Virginia's First Medical Cannabis Sites Slated To Open
A few years after Virginia lawmakers approved its first medical cannabis facilities, four of them are expected to open by the end of the year. Because they operate like pharmacies under state law, COVID-19 is not seen as as a setback.
The program now has more than 3,800 patients with qualifying conditions like epilepsy and multiple sclerosis, registered by the state’s Board of Pharmacy.
The four dispensaries are open to patients with a valid registration from the Virginia Board of Pharmacy, and doctor's recommendation.
Dharma Pharmaceuticals could open its facility by the end of August.
Founder and COO Jack Page says his company can add as many as five more dispensing sites in Southwest Virginia by early 2021, based on Board of Pharmacy regulations.
“There has been an overwhelming amount of interest from property owners all across the region, so we’re evaluating all our options at this point," he said. "Until you know exactly what the process is going to be, it’s hard to hone in on any one specific location.”
Dharma will start its base of operations in Bristol, but because voters there are considering a casino for the same site, the company will be moving to Abingdon by 2021. Washington County’s Board of Supervisors recently approved the move.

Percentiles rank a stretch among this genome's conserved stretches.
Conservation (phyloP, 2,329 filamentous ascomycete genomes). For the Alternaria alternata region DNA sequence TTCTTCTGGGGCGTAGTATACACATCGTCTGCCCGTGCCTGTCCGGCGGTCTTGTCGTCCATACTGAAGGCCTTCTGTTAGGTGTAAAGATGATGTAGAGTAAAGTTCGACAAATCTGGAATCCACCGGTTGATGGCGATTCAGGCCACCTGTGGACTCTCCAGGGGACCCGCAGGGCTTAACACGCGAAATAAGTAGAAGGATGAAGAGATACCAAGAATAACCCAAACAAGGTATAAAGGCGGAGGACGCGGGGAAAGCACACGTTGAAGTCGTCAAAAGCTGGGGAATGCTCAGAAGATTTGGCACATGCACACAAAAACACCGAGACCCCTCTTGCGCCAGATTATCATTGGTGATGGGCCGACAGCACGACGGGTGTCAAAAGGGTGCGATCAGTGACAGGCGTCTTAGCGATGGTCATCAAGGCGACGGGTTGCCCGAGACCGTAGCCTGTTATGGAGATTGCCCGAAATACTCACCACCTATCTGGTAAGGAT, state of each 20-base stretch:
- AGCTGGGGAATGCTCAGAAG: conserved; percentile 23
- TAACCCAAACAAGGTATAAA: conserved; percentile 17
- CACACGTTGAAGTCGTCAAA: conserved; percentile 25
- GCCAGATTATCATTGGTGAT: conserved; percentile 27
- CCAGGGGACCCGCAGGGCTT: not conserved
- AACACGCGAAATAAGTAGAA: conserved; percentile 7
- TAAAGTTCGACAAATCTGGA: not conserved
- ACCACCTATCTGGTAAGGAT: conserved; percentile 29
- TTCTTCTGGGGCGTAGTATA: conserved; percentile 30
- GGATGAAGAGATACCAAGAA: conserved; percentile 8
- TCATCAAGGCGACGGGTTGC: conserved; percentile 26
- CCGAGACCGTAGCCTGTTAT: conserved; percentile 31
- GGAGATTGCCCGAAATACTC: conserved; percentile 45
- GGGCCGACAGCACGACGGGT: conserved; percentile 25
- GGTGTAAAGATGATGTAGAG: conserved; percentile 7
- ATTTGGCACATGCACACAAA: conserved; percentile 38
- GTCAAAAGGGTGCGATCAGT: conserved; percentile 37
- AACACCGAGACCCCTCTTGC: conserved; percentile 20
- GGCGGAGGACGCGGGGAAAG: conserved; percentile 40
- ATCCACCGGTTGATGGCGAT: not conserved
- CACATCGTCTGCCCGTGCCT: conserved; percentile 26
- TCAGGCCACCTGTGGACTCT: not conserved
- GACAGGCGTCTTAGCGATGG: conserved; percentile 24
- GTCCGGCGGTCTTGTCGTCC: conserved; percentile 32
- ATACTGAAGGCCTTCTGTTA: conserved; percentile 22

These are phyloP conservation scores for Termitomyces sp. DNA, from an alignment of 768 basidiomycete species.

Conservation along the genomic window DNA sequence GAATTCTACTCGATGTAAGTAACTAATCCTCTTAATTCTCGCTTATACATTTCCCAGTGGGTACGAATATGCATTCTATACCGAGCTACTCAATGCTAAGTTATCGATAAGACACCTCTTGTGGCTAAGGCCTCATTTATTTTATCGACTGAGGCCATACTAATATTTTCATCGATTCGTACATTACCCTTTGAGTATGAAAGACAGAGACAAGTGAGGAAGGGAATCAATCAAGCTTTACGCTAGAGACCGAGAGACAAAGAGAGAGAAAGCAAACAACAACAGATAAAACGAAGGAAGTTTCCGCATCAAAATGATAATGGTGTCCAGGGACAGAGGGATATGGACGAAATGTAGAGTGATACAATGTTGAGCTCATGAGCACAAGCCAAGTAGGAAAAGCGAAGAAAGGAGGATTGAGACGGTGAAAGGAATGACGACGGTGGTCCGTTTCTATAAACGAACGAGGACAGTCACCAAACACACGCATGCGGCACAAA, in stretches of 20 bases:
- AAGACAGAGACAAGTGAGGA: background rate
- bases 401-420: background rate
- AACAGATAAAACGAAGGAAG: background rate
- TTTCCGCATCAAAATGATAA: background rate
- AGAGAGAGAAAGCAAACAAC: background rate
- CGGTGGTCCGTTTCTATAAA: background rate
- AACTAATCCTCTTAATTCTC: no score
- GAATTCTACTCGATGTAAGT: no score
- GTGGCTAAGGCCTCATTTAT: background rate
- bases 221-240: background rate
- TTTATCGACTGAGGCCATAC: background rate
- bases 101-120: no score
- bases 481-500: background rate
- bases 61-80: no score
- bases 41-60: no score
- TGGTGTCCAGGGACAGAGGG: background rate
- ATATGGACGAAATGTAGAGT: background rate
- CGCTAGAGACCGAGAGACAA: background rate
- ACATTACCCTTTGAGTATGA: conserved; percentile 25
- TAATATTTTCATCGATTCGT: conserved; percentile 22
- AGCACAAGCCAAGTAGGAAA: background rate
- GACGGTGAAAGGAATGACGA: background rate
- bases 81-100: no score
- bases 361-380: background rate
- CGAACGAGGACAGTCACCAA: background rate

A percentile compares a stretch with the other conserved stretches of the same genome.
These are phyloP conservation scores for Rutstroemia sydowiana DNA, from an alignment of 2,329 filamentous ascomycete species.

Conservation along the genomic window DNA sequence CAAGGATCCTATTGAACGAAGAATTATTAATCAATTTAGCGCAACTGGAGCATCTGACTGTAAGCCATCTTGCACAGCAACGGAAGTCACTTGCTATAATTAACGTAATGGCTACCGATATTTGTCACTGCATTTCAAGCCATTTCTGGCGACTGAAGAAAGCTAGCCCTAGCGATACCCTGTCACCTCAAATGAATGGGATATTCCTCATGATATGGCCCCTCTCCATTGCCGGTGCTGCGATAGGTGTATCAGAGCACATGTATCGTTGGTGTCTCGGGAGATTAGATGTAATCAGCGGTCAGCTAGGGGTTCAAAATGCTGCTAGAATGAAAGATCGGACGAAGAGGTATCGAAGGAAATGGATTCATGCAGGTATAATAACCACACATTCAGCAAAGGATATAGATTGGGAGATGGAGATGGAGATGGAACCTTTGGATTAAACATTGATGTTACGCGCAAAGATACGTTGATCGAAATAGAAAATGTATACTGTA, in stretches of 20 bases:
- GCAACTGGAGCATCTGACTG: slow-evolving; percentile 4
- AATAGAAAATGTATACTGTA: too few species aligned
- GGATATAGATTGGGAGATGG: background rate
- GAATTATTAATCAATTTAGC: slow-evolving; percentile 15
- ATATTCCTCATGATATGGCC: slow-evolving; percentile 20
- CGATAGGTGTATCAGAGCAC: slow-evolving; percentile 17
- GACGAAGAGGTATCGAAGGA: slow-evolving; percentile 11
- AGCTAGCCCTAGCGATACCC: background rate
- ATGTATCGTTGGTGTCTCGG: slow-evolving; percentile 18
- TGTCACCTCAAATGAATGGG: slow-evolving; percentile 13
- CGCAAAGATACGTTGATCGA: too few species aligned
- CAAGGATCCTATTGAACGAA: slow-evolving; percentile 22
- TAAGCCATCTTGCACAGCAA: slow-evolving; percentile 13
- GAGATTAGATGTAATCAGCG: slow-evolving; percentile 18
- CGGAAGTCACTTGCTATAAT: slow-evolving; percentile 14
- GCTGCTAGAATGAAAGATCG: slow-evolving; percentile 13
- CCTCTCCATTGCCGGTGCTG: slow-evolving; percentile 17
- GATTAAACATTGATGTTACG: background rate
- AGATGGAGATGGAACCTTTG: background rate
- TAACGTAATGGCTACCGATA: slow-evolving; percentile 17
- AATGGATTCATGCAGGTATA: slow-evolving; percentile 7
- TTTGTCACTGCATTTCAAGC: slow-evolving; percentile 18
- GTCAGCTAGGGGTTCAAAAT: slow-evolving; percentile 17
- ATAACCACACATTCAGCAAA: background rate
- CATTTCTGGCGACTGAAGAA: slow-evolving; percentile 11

"We talk about (Bristol) as our incubator," Page said. "We built a smaller facility here, but that's kind of allowed us to learn 'we like how we did this, we don't particularly like how we did that,' so we'll have a much more efficiently facility in Abingdon."
One of the leading advocates for the medical cannabis program says more major health systems in Virginia need to support the use of cannabis oils, and let their practitioners back it as well.
Jenn Michelle Pedini is the Executive Director of Virginia NORML, the National Organization for the Reform of Marijuana Laws.
“We’ve seen this throughout the country," Pedini said. "The state’s major health systems issuing letters to their practitioners directing them not to register with the state to issue these certifications to patients. So that is really placing a strain on patients to find – not only a practitioner to issue a certification, but a practitioner that will take their insurance to do so.”
Virginia’s first sites for growing and dispensing medical cannabis will open in Bristol, Richmond, Portsmouth, and Manassas. Each represents one of Virginia’s Health Service Areas.
Plans for a Staunton dispensary fell through, but the Board of Pharmacy expects to seek new applicants late this year.